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I am unsure about this thought experiment: I stand on a scale with some weight in my hands. When I move the weight upwards, the scale shows a higher number for some time. This is clear to me as I accelerated the weight away from the scale and thus received acceleration into the scale. (or: momentum upwards increased, momentum downwards increased).

here's my question: at first I have to accelerate the weight (v=0 to v>0). lets say I then manage to keep the velocity constant. at this time, what does the scale show? my current conclusion: it shows the same weight as when standing still.

reasoning: when I move the weight at the same pace, I actually don't apply any more force to it than when I just hold it (i.e. same force as G). I once overcame the gravitational pull, but now that the weight is in motion, cancelling out gravitation is sufficient (the weight will stay in motion according to the first law). this is the same situation as just holding the weight. regarding conservation of momentum: the additional momentum got cancelled out by the scale/floor when acceleration occurs, thus the spike, and then it goes back to normal.

if my reasoning is correct however, this means that if I do a bench press with very different constant bar speeds, I both times apply the same forces (except at the beginning). this seems kind of counter intuitive to me, so I wanted to ask you guys.

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here's my question: at first I have to accelerate the weight (v=0 to v>0). lets say I then manage to keep the velocity constant. at this time, what does the scale show? my current conclusion: it shows the same weight as when standing still.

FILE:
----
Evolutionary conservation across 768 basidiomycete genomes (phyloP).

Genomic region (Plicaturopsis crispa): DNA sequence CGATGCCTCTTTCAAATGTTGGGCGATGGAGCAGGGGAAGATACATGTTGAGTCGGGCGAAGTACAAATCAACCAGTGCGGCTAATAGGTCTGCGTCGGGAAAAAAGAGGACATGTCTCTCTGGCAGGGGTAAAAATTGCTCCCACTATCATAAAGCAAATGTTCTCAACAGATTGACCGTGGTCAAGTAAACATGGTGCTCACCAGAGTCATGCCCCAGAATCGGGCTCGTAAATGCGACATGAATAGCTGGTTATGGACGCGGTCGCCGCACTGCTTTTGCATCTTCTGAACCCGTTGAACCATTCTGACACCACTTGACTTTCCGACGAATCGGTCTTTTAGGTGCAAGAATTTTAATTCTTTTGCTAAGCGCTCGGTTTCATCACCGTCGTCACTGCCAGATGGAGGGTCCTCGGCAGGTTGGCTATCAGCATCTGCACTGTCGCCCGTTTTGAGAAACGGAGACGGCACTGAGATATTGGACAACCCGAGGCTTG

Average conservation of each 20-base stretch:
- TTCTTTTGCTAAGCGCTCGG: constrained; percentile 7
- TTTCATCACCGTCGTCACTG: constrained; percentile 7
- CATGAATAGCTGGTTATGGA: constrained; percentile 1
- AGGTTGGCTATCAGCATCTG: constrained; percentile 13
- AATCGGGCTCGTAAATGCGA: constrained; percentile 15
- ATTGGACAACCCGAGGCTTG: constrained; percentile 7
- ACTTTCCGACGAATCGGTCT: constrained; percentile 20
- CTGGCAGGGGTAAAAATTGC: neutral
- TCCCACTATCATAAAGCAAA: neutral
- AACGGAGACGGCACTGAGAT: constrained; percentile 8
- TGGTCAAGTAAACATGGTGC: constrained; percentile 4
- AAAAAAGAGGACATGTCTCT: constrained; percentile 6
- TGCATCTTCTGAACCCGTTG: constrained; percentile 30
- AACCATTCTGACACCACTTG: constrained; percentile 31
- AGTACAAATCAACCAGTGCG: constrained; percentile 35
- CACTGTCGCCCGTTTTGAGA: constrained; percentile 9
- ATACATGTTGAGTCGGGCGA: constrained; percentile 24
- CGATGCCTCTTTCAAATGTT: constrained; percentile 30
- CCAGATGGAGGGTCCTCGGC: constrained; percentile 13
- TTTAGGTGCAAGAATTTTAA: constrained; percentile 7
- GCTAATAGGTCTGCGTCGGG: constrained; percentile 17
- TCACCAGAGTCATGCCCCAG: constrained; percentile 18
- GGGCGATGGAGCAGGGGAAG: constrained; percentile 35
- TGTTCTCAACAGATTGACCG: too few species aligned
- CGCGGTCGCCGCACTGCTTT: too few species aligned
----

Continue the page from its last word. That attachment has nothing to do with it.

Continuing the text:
Yes, that's right.

if my reasoning is correct however, this means that if I do a bench press with very different constant bar speeds, I both times apply the same forces (except at the beginning). this seems kind of counter intuitive to me, so I wanted to ask you guys.

That's also right. Force isn't the only thing that determines how hard something feels; the power (force times velocity) is also important, since that is the rate you're transferring energy to the bar.

There are tons of examples where this is important. For example, hanging from a bar involves exerting a fairly large force (to cancel your weight). But hanging is not as hard as doing pullups, where you have nonzero velocity. Similarly, an object can hang from a crane basically forever, but the crane has to burn fuel to lift the object even at constant speed, and it burns fuel faster the larger that speed is.

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As you said, the force is the same, either with the weight at rest or going up at a constant velocity.

But lifting a weight requires work, and power (work / time): $P = F.V$ increases linearly with the speed.

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